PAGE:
One thing about the fire service, the implications of us not being prepared are much more significant than the average worker. Nothing against landscapers, or painters, but if they are not 100 percent on a given day well usually only their work suffers. Firefighters are different however.

Almost everything we do has implications for the safety and wellbeing of others, whether the general population or our coworkers. Yet repeatedly we see or hear of examples where mediocrity reigns supreme and close enough is good enough. How many times have you seen another crew make a mistake, all the while knowing they have spent more time in the recliner than drilling? How many times have one of your people screwed up and you have decided to pick your battles rather than address it head on? So why is that? Why do chief officers allow poor company officers to slide? If they are not meeting the minimum standard you must accept their mediocrity. If they are not meeting the minimum standard that is unacceptable.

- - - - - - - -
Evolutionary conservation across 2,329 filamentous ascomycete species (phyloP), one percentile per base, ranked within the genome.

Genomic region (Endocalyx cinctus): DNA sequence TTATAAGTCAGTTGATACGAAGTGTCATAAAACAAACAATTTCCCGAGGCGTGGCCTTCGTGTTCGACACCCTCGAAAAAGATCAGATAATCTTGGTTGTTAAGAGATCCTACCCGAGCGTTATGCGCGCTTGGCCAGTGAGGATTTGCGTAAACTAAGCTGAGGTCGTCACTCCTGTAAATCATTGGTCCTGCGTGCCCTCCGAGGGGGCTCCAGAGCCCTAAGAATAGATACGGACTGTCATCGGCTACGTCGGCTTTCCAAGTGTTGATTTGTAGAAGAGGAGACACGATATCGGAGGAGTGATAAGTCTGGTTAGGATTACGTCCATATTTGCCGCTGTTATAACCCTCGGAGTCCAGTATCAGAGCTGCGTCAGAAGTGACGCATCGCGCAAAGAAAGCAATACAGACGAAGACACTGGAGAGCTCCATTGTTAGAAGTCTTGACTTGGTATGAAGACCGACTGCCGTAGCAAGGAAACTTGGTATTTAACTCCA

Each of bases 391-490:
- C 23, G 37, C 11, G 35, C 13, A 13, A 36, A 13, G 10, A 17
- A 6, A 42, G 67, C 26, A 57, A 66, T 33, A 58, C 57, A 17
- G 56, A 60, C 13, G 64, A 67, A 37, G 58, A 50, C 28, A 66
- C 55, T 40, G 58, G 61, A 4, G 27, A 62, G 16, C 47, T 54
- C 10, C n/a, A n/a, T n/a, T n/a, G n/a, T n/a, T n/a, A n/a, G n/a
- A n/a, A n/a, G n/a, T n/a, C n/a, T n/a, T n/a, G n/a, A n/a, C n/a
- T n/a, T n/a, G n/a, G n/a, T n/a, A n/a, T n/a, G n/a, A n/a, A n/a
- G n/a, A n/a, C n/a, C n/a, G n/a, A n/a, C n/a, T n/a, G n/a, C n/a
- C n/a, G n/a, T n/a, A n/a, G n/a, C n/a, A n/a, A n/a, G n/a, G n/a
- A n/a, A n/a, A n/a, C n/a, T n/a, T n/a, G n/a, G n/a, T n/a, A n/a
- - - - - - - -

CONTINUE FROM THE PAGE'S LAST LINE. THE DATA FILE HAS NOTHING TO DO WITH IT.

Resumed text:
So this brings us to today. Today is supposed to be a day of service, a day to which all of us turn. A day to which we are expected to show our mettle and do the job that we swore or took the test to do. A day to which we will be tested and found to be inadequate.

Human resources departments will find someone within their fire department that has more experience, knowledge, and training. A day to which we will all be tested and found to be inadequate.

Disclaimer: The preceding content was generated by an AI algorithm, trained on millions of points of data scoured from the web. It is constantly updating itself, but while some of the information presented in this article may be true, none of the facts have been verified.